A guide to practical Risk Management – Applying ISO14971 and IEC62304

It will help to comply with regulatory requirements with minimized overhead and resource burden.

Gaps, incorrect or incomplete implementation of safety functionality can delay or make the certification/approval of medical products impossible. Most activities cannot be retroactively performed since they are closely linked into the development lifecycle. Diligent, complete and correct implementation of risk management from the start of product development is therefore imperative. This course will introduce all necessary steps to design, implement and test critical medical devices in a regulatory compliant environment. This course will additionally address the software risk management and the resulting interfaces to device level risk management.

To comprehensively summarize all risk related activities and to demonstrate the safe properties of a device the ‘Safety Case’ or ‘Assurance Case’ document is a well-established method to collect all safety related information together in one place. This documentation will most likely become mandatory for all devices (currently only required for FDA infusion pump submissions). This course will introduce the basic concepts and content of safety assurance cases and will illustrate the usefulness for internal and external review of safety related information.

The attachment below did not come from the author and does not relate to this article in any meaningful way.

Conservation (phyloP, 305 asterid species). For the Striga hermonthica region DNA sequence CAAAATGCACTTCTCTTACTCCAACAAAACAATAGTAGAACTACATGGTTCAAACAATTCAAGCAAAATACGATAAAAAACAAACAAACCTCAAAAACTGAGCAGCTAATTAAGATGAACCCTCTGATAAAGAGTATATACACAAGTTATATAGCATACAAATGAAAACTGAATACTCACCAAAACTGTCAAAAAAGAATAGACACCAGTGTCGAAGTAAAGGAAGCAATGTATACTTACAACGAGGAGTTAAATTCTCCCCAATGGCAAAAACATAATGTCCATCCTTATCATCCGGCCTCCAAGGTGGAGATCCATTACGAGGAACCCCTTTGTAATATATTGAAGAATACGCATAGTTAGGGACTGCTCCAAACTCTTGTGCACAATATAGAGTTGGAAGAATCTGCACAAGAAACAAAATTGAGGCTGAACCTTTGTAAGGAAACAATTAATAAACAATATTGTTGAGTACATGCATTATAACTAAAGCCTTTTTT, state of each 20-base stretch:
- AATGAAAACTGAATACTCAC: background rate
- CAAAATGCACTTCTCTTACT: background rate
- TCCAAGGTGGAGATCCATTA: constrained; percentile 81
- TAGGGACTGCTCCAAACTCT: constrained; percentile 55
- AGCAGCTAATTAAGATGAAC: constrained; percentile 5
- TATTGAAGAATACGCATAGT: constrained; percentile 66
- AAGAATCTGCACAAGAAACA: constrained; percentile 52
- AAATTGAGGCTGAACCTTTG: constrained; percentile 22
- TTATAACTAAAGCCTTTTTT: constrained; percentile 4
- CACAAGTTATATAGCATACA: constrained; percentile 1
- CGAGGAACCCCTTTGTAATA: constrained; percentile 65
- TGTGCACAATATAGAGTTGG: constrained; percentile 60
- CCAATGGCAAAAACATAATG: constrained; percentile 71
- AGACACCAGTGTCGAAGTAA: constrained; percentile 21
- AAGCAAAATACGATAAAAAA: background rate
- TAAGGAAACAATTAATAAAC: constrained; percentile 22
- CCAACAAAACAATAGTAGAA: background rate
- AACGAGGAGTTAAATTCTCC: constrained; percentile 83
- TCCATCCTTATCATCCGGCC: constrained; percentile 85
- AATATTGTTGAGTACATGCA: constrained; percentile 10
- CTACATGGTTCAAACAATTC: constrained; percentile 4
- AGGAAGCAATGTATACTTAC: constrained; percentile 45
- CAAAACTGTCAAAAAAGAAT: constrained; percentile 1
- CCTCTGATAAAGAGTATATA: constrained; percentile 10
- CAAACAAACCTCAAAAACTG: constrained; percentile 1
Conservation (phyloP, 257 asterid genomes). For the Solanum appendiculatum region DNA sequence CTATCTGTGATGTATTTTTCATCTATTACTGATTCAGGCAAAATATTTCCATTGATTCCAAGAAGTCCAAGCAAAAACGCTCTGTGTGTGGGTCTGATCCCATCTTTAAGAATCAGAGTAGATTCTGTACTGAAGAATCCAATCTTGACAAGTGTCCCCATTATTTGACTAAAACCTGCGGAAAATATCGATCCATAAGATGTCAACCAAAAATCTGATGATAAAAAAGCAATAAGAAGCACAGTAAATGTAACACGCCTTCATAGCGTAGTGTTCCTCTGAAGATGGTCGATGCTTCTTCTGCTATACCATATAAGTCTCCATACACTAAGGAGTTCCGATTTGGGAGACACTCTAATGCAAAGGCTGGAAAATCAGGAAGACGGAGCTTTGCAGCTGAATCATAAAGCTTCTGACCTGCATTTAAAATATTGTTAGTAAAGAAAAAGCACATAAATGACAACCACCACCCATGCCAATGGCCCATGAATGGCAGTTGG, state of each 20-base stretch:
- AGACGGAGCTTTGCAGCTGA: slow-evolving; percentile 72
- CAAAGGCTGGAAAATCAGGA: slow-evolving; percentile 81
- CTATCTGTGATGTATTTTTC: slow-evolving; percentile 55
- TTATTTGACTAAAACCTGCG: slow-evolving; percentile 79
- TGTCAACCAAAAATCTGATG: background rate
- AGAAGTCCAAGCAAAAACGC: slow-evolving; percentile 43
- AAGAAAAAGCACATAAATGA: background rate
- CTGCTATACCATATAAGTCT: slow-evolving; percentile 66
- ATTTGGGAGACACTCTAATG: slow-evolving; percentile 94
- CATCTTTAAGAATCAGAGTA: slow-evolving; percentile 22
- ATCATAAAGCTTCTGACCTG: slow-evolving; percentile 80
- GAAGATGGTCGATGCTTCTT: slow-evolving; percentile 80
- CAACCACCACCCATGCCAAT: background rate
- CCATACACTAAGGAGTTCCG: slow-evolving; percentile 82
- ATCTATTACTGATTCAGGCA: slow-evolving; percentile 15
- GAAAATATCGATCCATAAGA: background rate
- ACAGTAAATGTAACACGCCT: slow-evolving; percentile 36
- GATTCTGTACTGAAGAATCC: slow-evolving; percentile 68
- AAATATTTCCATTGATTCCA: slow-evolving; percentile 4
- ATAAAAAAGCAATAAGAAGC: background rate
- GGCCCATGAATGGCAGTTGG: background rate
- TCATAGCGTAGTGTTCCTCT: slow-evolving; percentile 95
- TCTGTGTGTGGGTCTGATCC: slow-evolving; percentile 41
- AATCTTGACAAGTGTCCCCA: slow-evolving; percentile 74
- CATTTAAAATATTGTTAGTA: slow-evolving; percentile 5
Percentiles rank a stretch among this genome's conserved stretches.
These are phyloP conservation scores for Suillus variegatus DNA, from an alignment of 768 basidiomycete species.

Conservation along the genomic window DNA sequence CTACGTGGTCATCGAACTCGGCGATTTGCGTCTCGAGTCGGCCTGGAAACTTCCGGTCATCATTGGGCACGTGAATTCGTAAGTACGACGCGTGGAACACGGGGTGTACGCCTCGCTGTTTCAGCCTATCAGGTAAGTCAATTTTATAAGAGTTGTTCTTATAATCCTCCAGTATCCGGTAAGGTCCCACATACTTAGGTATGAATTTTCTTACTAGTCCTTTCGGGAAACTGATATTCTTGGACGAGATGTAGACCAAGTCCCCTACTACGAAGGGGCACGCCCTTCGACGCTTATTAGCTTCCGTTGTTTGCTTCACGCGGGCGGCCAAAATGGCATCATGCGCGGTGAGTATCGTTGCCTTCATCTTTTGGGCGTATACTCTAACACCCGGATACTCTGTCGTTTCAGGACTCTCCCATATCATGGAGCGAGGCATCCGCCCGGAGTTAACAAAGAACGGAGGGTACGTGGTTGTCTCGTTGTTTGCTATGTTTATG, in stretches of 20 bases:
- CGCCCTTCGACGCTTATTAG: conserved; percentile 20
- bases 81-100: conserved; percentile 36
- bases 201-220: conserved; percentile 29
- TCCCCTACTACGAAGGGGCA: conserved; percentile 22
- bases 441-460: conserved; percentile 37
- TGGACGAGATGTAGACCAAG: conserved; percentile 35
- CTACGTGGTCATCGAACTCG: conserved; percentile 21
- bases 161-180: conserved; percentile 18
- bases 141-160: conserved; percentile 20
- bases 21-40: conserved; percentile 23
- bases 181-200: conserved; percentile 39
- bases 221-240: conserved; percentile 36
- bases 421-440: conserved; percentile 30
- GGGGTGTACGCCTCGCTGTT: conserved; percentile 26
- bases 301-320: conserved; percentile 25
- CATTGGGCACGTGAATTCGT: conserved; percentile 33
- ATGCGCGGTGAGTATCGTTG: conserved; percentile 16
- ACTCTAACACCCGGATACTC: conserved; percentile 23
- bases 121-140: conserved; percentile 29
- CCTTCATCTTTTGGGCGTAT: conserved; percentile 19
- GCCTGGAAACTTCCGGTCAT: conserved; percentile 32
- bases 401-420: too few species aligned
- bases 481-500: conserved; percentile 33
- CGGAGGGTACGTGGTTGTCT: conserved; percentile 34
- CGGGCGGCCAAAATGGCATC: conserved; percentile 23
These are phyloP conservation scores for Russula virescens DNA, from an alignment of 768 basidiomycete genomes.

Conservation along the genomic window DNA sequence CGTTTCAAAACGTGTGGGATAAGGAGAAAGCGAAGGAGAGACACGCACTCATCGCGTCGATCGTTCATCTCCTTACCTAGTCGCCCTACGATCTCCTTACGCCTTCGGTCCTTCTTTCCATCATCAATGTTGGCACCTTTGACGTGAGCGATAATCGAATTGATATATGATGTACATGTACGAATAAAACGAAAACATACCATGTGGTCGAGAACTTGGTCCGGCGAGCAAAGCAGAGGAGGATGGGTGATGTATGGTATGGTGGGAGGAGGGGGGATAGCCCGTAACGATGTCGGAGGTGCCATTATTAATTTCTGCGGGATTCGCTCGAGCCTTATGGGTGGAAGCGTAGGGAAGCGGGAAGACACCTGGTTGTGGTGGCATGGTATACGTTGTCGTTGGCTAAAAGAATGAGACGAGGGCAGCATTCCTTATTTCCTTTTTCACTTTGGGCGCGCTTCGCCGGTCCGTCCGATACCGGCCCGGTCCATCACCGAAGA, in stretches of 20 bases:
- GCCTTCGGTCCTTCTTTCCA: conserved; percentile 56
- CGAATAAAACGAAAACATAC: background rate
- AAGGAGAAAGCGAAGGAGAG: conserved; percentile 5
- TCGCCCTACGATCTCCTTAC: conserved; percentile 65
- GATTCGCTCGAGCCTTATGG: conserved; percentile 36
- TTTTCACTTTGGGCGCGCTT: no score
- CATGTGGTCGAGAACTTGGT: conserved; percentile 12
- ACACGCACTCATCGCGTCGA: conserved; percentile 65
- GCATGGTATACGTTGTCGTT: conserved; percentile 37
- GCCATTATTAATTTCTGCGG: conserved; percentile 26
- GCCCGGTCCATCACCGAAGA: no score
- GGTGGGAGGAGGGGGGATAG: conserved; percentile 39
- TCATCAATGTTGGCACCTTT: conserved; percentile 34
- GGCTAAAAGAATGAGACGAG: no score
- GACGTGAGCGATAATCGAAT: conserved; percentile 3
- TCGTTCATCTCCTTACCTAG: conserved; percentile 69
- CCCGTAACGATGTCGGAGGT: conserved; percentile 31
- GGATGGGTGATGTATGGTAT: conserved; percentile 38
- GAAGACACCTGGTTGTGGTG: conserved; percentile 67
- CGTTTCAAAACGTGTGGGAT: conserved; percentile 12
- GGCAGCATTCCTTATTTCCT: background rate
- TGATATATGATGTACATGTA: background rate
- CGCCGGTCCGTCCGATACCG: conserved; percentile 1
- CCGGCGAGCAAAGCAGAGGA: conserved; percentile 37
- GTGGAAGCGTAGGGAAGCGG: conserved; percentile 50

The course will introduce the main elements of risk management with emphasis on the application of risk management principles and requirements to the medical device development cycle. Risk management has become the method of choice to ensure an effective and safety oriented device development. International consensus, reflected in globally applicable standard requirements, has led to risk management being a mandatory component of almost any activity in the medical device industry.

The course will emphasize the implementation of risk management into the development and maintenance process. It will use real-life examples and proven tips and tricks to make the application of risk management a practical and beneficial undertaking. This seminar will address the system level issues of risk management as well as the increasingly important software and usability related issues of critical systems. It will help to comply with regulatory requirements with minimized overhead and resource burden. To make the combines effort to design, implement and verify a safe device transparent the concept of an assurance case will be introduced.

The course is mainly based on international consensus requirements such as ISO14971, IEC62366 and IEC62304. It will cover European (MDD), US (FDA) and international risk management requirements from a regulatory and practitioner’s perspective.

Following personnel will benefit from the course:

  • Senior quality managers
  • Quality professionals
  • Regulatory professionals
  • Compliance professionals
  • Project managers
  • Design engineers
  • Software engineers
  • Process owners
  • Quality engineers
  • Quality auditors
  • Medical affairs
  • Legal Professionals